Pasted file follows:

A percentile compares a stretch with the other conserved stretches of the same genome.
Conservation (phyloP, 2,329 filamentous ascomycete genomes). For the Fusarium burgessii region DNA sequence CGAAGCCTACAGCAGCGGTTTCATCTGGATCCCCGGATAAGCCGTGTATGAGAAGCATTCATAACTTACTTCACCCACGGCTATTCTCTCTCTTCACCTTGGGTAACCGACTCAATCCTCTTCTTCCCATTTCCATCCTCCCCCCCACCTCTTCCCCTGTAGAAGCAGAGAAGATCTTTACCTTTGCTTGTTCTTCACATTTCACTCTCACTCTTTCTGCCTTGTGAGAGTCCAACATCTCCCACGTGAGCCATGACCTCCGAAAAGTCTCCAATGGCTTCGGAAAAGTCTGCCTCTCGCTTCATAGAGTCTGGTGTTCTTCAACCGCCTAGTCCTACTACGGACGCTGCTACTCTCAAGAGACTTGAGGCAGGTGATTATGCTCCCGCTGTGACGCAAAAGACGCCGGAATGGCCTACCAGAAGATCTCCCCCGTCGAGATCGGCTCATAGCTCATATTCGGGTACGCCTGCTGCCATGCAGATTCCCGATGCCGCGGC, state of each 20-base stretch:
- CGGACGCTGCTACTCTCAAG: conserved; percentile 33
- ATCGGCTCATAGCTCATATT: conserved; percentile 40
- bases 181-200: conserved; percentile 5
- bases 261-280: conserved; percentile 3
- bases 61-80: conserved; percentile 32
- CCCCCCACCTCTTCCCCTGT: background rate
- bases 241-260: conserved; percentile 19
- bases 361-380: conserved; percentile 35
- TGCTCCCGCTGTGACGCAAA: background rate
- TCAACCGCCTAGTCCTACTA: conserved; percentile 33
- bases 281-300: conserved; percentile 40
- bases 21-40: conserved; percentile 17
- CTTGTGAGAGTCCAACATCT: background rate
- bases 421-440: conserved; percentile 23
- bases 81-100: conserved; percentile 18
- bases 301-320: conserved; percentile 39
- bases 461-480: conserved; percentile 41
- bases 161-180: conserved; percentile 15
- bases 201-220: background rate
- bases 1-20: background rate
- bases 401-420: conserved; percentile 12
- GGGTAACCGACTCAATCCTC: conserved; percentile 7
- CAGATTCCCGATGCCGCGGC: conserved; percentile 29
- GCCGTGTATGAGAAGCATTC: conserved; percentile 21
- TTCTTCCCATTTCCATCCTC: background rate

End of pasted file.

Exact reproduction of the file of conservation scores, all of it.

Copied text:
A percentile compares a stretch with the other conserved stretches of the same genome.
Conservation (phyloP, 2,329 filamentous ascomycete genomes). For the Fusarium burgessii region DNA sequence CGAAGCCTACAGCAGCGGTTTCATCTGGATCCCCGGATAAGCCGTGTATGAGAAGCATTCATAACTTACTTCACCCACGGCTATTCTCTCTCTTCACCTTGGGTAACCGACTCAATCCTCTTCTTCCCATTTCCATCCTCCCCCCCACCTCTTCCCCTGTAGAAGCAGAGAAGATCTTTACCTTTGCTTGTTCTTCACATTTCACTCTCACTCTTTCTGCCTTGTGAGAGTCCAACATCTCCCACGTGAGCCATGACCTCCGAAAAGTCTCCAATGGCTTCGGAAAAGTCTGCCTCTCGCTTCATAGAGTCTGGTGTTCTTCAACCGCCTAGTCCTACTACGGACGCTGCTACTCTCAAGAGACTTGAGGCAGGTGATTATGCTCCCGCTGTGACGCAAAAGACGCCGGAATGGCCTACCAGAAGATCTCCCCCGTCGAGATCGGCTCATAGCTCATATTCGGGTACGCCTGCTGCCATGCAGATTCCCGATGCCGCGGC, state of each 20-base stretch:
- CGGACGCTGCTACTCTCAAG: conserved; percentile 33
- ATCGGCTCATAGCTCATATT: conserved; percentile 40
- bases 181-200: conserved; percentile 5
- bases 261-280: conserved; percentile 3
- bases 61-80: conserved; percentile 32
- CCCCCCACCTCTTCCCCTGT: background rate
- bases 241-260: conserved; percentile 19
- bases 361-380: conserved; percentile 35
- TGCTCCCGCTGTGACGCAAA: background rate
- TCAACCGCCTAGTCCTACTA: conserved; percentile 33
- bases 281-300: conserved; percentile 40
- bases 21-40: conserved; percentile 17
- CTTGTGAGAGTCCAACATCT: background rate
- bases 421-440: conserved; percentile 23
- bases 81-100: conserved; percentile 18
- bases 301-320: conserved; percentile 39
- bases 461-480: conserved; percentile 41
- bases 161-180: conserved; percentile 15
- bases 201-220: background rate
- bases 1-20: background rate
- bases 401-420: conserved; percentile 12
- GGGTAACCGACTCAATCCTC: conserved; percentile 7
- CAGATTCCCGATGCCGCGGC: conserved; percentile 29
- GCCGTGTATGAGAAGCATTC: conserved; percentile 21
- TTCTTCCCATTTCCATCCTC: background rate